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Walter Lyon Trust is a charity established by Dr Walter Lyon in 1979.

Walter's vision was to provide accommodation and therapeutic services to people affected by addiction to drugs and/or alcohol in the Lancaster and Morecambe area.

The Trust currently owns a 14-bed property in Lancaster. Although we no longer offer direct services, we let our property to another charity with compatible aims.


Walter Lyon Trust was initially established as Inward House Charitable Trust by Dr Walter Lyon in 1979. Walter spent much of his career developing services in Lancaster for those addicted to drugs/alcohol and recovering from addiction, with particular focus on young people and those in adverse circumstances. The Trust’s property, Walter Lyon House, continues to be used as supported housing for those recovering from addiction.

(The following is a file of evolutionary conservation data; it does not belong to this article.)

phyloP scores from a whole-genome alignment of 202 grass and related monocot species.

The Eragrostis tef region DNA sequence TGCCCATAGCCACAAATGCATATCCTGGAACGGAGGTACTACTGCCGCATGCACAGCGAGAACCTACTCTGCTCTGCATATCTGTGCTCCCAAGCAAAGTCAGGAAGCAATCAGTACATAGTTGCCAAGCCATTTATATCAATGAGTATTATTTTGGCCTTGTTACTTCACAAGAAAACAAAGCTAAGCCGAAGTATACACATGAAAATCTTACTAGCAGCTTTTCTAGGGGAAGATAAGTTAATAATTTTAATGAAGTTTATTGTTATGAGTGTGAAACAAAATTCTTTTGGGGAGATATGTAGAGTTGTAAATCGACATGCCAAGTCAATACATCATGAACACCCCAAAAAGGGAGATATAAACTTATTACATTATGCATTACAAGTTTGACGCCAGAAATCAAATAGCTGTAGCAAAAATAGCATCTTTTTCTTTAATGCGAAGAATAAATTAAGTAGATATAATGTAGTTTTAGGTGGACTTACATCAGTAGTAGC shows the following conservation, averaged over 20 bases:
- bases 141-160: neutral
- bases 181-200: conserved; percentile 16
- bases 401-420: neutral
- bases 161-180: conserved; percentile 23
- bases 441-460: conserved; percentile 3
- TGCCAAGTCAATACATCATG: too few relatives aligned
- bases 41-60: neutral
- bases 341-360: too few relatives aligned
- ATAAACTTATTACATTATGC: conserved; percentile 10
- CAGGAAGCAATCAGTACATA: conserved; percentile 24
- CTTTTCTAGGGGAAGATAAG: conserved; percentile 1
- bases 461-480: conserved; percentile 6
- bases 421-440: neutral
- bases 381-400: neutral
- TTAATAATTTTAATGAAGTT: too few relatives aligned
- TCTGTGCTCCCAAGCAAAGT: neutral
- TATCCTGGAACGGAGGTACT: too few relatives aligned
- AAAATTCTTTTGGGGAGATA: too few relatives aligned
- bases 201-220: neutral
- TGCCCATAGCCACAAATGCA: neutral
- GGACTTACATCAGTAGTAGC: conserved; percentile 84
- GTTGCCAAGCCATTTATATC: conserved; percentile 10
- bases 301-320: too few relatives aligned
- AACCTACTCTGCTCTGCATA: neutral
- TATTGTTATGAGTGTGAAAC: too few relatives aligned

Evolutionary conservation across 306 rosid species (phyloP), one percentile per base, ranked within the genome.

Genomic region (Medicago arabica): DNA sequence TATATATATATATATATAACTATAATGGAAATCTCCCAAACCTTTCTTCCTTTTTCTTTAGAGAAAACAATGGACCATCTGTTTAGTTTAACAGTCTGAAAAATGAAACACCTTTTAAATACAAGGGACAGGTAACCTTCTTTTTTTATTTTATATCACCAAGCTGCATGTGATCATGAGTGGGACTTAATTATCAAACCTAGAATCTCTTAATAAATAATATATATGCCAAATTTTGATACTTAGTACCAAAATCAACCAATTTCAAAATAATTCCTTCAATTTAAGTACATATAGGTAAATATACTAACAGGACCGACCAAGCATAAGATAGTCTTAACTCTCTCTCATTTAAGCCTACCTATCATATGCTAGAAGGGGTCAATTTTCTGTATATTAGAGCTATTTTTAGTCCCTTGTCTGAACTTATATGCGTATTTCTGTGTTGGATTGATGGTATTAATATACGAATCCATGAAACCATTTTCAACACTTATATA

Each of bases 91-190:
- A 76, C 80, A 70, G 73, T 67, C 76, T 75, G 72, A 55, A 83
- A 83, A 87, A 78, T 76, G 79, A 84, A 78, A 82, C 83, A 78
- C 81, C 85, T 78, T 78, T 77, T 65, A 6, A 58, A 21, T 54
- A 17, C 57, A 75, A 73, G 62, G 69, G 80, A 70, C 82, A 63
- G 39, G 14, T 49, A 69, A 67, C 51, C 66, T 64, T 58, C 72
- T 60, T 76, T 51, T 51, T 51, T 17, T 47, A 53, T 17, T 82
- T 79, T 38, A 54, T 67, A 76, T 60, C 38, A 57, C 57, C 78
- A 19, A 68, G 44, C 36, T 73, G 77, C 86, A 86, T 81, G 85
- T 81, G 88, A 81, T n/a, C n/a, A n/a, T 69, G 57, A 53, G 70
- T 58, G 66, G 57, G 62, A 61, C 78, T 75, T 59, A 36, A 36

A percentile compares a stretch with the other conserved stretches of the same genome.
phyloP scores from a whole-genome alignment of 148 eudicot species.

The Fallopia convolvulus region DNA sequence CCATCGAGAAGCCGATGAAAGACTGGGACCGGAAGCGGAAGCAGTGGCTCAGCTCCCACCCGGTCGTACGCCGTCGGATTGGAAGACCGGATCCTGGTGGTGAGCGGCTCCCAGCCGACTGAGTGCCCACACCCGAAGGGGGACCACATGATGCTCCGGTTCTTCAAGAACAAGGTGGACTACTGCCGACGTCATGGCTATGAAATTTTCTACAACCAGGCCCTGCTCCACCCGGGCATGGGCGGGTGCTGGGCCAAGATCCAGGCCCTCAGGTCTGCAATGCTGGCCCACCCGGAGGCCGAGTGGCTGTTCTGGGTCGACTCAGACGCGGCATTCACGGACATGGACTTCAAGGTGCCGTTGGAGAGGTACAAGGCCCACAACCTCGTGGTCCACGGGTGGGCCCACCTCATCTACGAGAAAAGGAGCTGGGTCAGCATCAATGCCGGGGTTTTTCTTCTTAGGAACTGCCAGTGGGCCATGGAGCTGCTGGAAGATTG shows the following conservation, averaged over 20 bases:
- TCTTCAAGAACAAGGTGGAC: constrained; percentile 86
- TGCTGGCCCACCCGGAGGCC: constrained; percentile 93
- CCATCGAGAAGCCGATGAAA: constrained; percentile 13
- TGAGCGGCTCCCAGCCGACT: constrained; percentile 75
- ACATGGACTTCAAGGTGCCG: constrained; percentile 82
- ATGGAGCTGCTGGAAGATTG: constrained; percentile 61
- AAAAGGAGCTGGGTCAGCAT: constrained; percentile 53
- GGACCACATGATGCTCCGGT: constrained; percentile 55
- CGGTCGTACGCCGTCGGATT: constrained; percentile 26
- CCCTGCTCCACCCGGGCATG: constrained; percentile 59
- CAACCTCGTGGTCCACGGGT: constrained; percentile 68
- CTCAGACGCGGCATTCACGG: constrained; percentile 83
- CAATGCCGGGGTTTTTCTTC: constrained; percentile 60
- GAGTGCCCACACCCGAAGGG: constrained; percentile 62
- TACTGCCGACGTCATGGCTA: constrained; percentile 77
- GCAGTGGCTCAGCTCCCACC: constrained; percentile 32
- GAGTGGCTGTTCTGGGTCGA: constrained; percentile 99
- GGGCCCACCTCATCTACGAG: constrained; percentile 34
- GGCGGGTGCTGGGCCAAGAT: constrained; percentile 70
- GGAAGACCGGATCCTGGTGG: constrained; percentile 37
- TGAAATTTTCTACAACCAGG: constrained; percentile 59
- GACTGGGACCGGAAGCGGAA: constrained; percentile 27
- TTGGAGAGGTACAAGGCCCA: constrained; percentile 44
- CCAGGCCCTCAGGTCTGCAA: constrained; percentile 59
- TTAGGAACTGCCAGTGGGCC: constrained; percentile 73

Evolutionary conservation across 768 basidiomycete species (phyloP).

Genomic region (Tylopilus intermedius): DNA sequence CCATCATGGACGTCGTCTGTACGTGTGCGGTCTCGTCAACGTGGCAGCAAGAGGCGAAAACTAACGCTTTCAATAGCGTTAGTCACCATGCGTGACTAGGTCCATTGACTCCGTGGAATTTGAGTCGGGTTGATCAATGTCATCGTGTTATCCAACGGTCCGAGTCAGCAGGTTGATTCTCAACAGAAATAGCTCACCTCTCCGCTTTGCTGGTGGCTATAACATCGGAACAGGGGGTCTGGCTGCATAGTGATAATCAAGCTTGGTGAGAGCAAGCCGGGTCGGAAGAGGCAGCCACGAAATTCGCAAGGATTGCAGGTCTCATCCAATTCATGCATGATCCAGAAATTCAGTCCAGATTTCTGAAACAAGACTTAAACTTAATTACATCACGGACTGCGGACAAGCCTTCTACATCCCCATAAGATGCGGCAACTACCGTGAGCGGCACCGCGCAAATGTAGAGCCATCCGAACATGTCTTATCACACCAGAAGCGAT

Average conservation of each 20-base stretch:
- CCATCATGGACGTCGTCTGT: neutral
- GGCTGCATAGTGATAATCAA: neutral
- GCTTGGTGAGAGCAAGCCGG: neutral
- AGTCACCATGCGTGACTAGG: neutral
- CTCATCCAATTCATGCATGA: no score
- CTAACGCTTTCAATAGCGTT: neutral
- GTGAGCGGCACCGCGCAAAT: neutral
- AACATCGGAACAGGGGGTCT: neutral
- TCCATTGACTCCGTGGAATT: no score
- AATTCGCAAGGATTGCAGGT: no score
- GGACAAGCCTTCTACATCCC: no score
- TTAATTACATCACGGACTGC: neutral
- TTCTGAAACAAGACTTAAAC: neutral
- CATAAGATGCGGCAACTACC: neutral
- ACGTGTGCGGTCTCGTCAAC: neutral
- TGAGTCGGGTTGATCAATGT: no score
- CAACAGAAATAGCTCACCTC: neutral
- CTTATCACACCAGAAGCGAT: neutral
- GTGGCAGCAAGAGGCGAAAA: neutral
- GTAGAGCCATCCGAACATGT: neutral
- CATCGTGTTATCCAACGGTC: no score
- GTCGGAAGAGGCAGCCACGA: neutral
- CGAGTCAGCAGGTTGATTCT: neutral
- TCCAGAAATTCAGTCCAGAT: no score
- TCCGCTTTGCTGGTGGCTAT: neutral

Current Tenants

Since 2016, Walter Lyon House has been let to Calico Housing Group and is operated by Acorn Recovery Projects, who provide supported housing to those in recovery from addiction.

The Trust has recently began offering housing support grants to those who are ready to move on from Walter Lyon House.



How the Trust can help your

charity or project

We don't currently offer direct support to individuals, but we are committed to using some of our financial reserve to support local projects. 

Each year, the Trustees will agree on a 'funding pot' that will accept bids from other charities and projects based in Lancashire (preferably Lancaster and Morecambe).